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DAWN - Features; October 19, 2002

October 19, 2002


Electoral system helps PML-Q, MMA

By Zubeida Mustafa

THE official results of last Thursday’s elections have yet to be announced by the Election Commission. The haphazard manner in which information related to the polls is being released by the EC is quite intriguing. It is more than a week and the results have not been notified. That will, of course, only be the start of the post-election process spelt out by Gen Musharraf in the constitutional changes his government has announced from time to time.

It is only after the results have been announced that the independent members of the assemblies will be required to join one or the other political party within three days. Next the reserved seats for women and the minorities will be filled. Even this promises to produce many complexities. With changes being announced every few days and lack of experience in organizing elections on the basis of proportional representation, the filling of the reserved seats will not be a smooth exercise. Mathematics has never been the Pakistanis’ forte. It is not clear how the election statistics, especially fractions, will be handled.

In the midst of all these complications, the propensity of the government to go hi-tech has been not without its attendant problems either. On Tuesday, the Election Commission decided to release some tentative data pertaining to the elections. It put up the voters turnout figures with their provincial breakdown on its website ( The provisional results in terms of the votes received by different candidates/parties were also released on the same website.

It was all very professionally done (by SDNPK). But by the next day it had mysteriously vanished being replaced by the EC’s email address to contact for the latest results. When this writer sent off an email, there came a very prompt reply (probably automated) in typically Pakistani English saying, “we are punching it in Excel software, on the basis of consolidated result received from concerned returning officers after official counting (in which postal votes are also included as well as rejected votes are checked whether those were rejected correctly or not) in the presence of contesting candidates. This assignment is in process, it will be available in one or two days on our website for your information: www.ecp.” (sic) It generously offered to provide the results of any specific constituency if requested - but only if it has been completed.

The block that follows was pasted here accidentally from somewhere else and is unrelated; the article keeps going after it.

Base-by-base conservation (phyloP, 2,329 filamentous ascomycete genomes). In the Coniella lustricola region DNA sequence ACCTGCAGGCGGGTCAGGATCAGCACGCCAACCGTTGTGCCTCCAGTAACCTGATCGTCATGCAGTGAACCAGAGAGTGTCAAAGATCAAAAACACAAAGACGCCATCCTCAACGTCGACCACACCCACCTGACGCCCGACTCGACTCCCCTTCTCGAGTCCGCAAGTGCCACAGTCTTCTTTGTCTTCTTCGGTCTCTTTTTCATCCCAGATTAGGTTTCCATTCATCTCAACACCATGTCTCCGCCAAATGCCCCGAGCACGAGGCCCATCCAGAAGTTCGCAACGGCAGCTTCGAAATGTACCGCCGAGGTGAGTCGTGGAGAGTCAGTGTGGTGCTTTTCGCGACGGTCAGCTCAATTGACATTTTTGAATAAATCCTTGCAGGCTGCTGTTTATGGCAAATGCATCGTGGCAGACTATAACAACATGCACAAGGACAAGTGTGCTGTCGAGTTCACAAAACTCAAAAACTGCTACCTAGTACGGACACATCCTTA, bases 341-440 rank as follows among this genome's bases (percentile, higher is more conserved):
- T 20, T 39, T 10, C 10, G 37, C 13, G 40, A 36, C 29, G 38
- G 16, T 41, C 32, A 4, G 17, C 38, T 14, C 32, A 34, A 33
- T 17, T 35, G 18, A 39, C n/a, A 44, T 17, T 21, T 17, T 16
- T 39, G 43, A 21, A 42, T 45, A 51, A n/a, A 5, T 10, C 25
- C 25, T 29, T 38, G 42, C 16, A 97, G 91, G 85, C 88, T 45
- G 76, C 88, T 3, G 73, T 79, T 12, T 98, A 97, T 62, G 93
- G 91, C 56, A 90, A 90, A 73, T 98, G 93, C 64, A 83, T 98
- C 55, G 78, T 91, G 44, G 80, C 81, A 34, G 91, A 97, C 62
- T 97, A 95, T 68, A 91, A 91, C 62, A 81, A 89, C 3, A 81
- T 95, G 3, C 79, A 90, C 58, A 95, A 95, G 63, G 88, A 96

So this has left us guessing about the real status of the results which were posted on Tuesday. Will the final results whenever they come in be close to what we saw on the website?

In any case, trusting the government’s integrity, one can expect these results, even though they are provisional, not to be too drastically different from the final results announced.

Taking a broad view, the picture which emerges confirms what had been widely believed.

But the intricacies of the electoral system, especially the redrawing of the constituencies has worked in favour of the PML-Q, the supposedly king’s party, and the MMA. The seats they have won are proportionately more than the votes polled by them. This may not have actually been planned but that is how it has been. After all the electoral process is known for its foibles. But as our national poet Allama Iqbal had said: “In democracy the people are counted and not weighed.”

The PML-Q won 77 NA seats (28.6% of the 269 seats the results of which have been unofficially declared) when it captured 26 per cent of the votes nationwide (7.72 million). Similarly the MMA’s seats are 45 (16.7%) when their votes were 15.6 per cent (4.63 million). The Muttahida Qaumi Movement’s 13 seats amount to 4.8% of NA seats the results of which have been declared when its vote share is 3 per cent (0.91 million). The PPP, however, wasn’t so lucky in that respect. It was returned to 63 NA seats (23%) when its share in the votes is 24.9 per cent (7.37 million).

The votes won by the various parties in the provinces show a significant pattern. The MMA’s support came from the NWFP (80%). Even in Balochistan it won only 18% of the votes (though it has captured nearly half the NA seats from that province). The PML-Q’s support base was Punjab with 35.5% votes. In Sindh it won only 7% of the votes, less than the MMA which got 10 per cent of the votes - mainly in the areas where the Afghans and migrants from the NWFP are clustered. The PPP’s support was spread over Sindh as well as Punjab, making it closest to what one can term a national party. In Sindh it won 34.5 per cent of the votes and its votes in Punjab were 25%.

Some observations about the Muttahida Qaumi Movement’s performance would be in order. Its base continues to be Karachi where it won about 678,820 votes. This amounted to 39 per cent of the votes cast in the city. If the results put up by the EC are correct and there has been no rigging (as the Muttahida has alleged) the data indicate an erosion in the party’s public support. In 1988 the MQM candidates had won 1,447,859 votes which in that year amounted to 56.5 per cent of the votes cast. It was the MQM, which had mobilized the voters in 1988 when the turnout was 49 per cent in Karachi. Last week only 36.6 per cent of Karachi’s registered voters actually voted.

Some interesting highlights from the EC website’s results are: